The largest cage that you can afford and have room for is ideal. Cage bottom should be solid Plexi-glass, hard plastic or stainless steel. Wire mesh bottoms should NEVER be used for a guinea pig because their feet could get caught and they may be seriously injured. Bedding should consist of a paper pulp product (like Carefresh or Yesterday’s News), newspaper or computer paper. Go to www.guineapigcages.com/ for some great cage ideas. Guinea pigs can be housed together if they are of the same sex. However, you must watch for fighting, especially in males, because they may not always get along with each other. Female guinea pigs should never be housed with males after six months of age if they have never had a litter of babies. At this age, the pelvic bones can fuse and can prevent the babies from being able to be delivered. A cesarean surgery would be needed to fix this problem and it is a high risk procedure for both mom and newborns.
Timothy hay should make up the majority of the diet and guinea pigs should have access to fresh hay at all times. Timothy based pellets and greens are a good supplement to the diet. Sugary treats, such as yogurt drops, can cause excessive gas in the intestines and lead to serious health problems. Give approximately, 1/8-1/4 cup daily of pellets daily (www.oxbowhay.com) is more than adequate for most guinea pigs. Fresh water should be available at all times and it is important to clean the water bottle/bowl daily to prevent excess bacteria. Greens that are lower in calcium are a good choice for guinea pigs some examples are: red and green leaf lettuce, escarole, watercress, clover, Swiss chard, bok choy, endive and romaine lettuce. Small pieces or apple, orange, or carrot can be offered as treats. Avoid kale, dandelion greens, collard greens, turnip greens/tops, mustard greens, and broccoli due to their high calcium content. Vitamin C is an absolutely essential portion of a guinea pig’s diet. The most reliable way to give vitamin C is to use a vitamin supplement administered by mouth. Greens and veggies do not contain enough vitamin C to prevent a deficiency and associated diseases. Vitamin C products that are placed in the water are not reliable because it is inactivated by light and the supplement promotes bacterial growth in the water. Pellets fortified with vitamin C are available, but processed in this way; the vitamin C is stable for only 90 days after milling. Check to see if your pellets have a “mill date” on the bag.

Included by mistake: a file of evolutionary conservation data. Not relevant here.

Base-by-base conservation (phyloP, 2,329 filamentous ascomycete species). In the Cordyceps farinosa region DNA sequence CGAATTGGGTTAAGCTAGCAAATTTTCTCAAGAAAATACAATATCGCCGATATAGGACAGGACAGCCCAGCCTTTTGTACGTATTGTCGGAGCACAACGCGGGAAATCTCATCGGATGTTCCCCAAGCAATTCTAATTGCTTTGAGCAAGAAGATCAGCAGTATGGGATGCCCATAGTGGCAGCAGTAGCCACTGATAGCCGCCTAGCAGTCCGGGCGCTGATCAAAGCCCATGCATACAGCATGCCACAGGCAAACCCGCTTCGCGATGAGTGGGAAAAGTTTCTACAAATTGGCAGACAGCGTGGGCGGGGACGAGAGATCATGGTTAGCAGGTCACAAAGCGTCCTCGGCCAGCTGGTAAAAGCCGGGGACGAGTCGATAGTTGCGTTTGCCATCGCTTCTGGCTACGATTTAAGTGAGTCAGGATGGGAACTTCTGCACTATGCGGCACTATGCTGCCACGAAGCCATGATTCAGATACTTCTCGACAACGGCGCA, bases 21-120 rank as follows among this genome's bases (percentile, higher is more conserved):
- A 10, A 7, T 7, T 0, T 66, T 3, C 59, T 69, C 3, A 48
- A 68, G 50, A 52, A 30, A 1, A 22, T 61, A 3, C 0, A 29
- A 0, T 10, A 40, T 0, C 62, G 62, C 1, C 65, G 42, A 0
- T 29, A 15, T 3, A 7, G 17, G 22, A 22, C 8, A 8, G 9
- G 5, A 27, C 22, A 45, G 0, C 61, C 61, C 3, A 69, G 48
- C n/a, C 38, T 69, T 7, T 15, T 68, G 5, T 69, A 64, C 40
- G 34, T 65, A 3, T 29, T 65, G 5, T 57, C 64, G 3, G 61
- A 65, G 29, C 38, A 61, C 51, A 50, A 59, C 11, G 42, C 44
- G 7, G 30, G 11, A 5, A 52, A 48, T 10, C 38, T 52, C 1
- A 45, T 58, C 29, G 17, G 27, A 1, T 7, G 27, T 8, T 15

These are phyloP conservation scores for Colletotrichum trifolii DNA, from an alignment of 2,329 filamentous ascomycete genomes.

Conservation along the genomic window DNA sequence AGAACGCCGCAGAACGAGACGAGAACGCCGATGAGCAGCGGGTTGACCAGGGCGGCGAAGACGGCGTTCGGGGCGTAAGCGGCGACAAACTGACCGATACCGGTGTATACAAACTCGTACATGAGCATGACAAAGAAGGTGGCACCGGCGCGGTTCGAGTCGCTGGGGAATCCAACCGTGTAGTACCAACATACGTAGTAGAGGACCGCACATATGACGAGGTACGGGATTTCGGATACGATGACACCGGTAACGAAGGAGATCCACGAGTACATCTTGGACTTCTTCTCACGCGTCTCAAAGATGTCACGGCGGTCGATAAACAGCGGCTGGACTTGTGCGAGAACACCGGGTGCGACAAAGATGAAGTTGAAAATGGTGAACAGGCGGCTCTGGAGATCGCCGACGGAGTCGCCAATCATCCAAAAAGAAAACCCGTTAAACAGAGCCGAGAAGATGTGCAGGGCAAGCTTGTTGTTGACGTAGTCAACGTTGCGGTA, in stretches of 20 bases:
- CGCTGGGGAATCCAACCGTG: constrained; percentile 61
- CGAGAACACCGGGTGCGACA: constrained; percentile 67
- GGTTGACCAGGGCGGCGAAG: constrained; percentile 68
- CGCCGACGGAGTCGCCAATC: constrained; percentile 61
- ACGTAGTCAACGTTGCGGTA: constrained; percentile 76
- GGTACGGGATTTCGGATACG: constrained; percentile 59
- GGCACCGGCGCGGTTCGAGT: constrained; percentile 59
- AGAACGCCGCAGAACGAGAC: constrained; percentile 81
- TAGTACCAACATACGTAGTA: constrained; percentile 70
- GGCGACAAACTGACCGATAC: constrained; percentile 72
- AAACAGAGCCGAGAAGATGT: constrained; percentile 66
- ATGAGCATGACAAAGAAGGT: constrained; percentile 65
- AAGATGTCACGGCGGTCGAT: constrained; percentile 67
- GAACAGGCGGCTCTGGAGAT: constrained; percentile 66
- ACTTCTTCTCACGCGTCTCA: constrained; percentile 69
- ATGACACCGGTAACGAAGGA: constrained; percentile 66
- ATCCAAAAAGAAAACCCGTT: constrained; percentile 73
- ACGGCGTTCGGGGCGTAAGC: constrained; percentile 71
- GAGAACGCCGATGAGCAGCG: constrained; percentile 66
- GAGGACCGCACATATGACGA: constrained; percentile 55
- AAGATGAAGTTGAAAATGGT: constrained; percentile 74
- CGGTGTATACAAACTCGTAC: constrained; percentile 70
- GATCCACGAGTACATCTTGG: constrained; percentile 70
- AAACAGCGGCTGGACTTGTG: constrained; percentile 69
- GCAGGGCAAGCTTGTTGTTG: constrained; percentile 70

It is essential that a guinea pig go the veterinarian routinely. Yearly exams are recommended to help identify underlying problems before they get worse. Overgrown molars are a common problem in guinea pigs that can be easily treated. A guinea pig that is “picky” or does not like hay may in fact have a medical problem. As mentioned above, vitamin C deficiency is very common in guinea pigs. Signs may include a rough coat, decreased appetite, swollen or painful joints and ribs, reluctance to move, poor bone and tooth development, spontaneous bleeding from the gums, crustiness around the eyes and respiratory infections. Other problems commonly seen in guinea pigs are respiratory infections, external parasites, bladder stones and foot sores (pododermatitis). If you would like to schedule an appointment, please call our office at 240-687-1414.